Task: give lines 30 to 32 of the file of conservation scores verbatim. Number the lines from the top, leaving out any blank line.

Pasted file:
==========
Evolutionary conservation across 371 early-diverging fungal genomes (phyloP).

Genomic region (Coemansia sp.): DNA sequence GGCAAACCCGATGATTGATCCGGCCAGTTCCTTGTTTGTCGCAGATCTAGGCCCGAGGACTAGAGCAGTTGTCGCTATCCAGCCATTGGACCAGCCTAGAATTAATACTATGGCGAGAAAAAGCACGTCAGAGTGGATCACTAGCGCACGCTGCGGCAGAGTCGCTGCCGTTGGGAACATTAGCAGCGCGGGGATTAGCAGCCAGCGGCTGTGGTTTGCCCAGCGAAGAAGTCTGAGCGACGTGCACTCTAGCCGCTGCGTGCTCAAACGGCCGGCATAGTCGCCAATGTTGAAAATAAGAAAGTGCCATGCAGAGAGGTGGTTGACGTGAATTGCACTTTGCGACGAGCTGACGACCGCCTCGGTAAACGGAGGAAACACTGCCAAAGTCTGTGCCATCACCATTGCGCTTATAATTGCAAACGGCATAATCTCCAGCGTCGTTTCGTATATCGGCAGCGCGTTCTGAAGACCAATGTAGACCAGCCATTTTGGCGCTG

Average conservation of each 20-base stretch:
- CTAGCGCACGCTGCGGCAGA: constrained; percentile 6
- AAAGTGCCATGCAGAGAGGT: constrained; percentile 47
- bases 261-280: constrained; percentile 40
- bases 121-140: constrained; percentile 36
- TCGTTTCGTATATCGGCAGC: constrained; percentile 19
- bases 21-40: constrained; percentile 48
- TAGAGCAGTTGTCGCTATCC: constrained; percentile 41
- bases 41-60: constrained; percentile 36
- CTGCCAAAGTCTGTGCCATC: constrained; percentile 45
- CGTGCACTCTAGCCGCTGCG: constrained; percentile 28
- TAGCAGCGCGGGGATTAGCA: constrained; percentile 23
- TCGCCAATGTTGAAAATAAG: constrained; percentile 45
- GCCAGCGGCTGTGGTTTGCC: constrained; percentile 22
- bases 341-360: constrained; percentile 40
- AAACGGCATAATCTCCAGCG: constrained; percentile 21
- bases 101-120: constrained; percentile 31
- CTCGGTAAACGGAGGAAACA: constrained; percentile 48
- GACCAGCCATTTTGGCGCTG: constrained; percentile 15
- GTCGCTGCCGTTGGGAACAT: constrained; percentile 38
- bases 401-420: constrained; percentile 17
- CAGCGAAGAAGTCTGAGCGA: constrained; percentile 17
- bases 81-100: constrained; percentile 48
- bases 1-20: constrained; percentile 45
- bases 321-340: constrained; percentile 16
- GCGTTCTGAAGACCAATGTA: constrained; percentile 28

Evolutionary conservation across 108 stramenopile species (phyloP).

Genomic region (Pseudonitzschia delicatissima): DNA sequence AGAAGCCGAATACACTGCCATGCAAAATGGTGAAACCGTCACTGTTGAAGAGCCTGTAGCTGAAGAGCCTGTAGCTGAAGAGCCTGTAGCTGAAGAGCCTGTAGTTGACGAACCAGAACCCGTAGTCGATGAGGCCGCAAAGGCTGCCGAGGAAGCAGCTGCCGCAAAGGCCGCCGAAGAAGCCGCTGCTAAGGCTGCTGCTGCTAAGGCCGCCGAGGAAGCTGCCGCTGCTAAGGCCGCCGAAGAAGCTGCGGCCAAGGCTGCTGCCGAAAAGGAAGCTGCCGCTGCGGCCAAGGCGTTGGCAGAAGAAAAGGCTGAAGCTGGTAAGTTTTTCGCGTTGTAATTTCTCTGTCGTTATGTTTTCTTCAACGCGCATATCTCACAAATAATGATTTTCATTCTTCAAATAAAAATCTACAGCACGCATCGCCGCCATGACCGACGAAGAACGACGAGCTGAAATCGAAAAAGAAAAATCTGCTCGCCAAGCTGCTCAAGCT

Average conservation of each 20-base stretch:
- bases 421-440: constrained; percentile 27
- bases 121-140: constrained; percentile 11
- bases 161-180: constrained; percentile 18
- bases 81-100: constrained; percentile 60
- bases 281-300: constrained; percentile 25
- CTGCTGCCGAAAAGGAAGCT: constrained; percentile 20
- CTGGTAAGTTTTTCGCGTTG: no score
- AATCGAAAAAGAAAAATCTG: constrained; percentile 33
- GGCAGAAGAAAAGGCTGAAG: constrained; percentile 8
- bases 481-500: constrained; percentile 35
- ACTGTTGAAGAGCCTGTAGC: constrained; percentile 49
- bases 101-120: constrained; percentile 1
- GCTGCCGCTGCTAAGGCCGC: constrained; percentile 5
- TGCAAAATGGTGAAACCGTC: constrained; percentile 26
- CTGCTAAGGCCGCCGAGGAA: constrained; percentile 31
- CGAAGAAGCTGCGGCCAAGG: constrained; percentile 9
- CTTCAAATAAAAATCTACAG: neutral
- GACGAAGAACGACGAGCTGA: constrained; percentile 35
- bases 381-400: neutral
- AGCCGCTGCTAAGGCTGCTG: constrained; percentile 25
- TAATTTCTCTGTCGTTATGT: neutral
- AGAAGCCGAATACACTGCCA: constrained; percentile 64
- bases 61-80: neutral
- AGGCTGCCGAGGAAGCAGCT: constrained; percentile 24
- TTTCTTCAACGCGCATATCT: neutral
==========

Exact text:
Genomic region (Pseudonitzschia delicatissima): DNA sequence AGAAGCCGAATACACTGCCATGCAAAATGGTGAAACCGTCACTGTTGAAGAGCCTGTAGCTGAAGAGCCTGTAGCTGAAGAGCCTGTAGCTGAAGAGCCTGTAGTTGACGAACCAGAACCCGTAGTCGATGAGGCCGCAAAGGCTGCCGAGGAAGCAGCTGCCGCAAAGGCCGCCGAAGAAGCCGCTGCTAAGGCTGCTGCTGCTAAGGCCGCCGAGGAAGCTGCCGCTGCTAAGGCCGCCGAAGAAGCTGCGGCCAAGGCTGCTGCCGAAAAGGAAGCTGCCGCTGCGGCCAAGGCGTTGGCAGAAGAAAAGGCTGAAGCTGGTAAGTTTTTCGCGTTGTAATTTCTCTGTCGTTATGTTTTCTTCAACGCGCATATCTCACAAATAATGATTTTCATTCTTCAAATAAAAATCTACAGCACGCATCGCCGCCATGACCGACGAAGAACGACGAGCTGAAATCGAAAAAGAAAAATCTGCTCGCCAAGCTGCTCAAGCT

Average conservation of each 20-base stretch:
- bases 421-440: constrained; percentile 27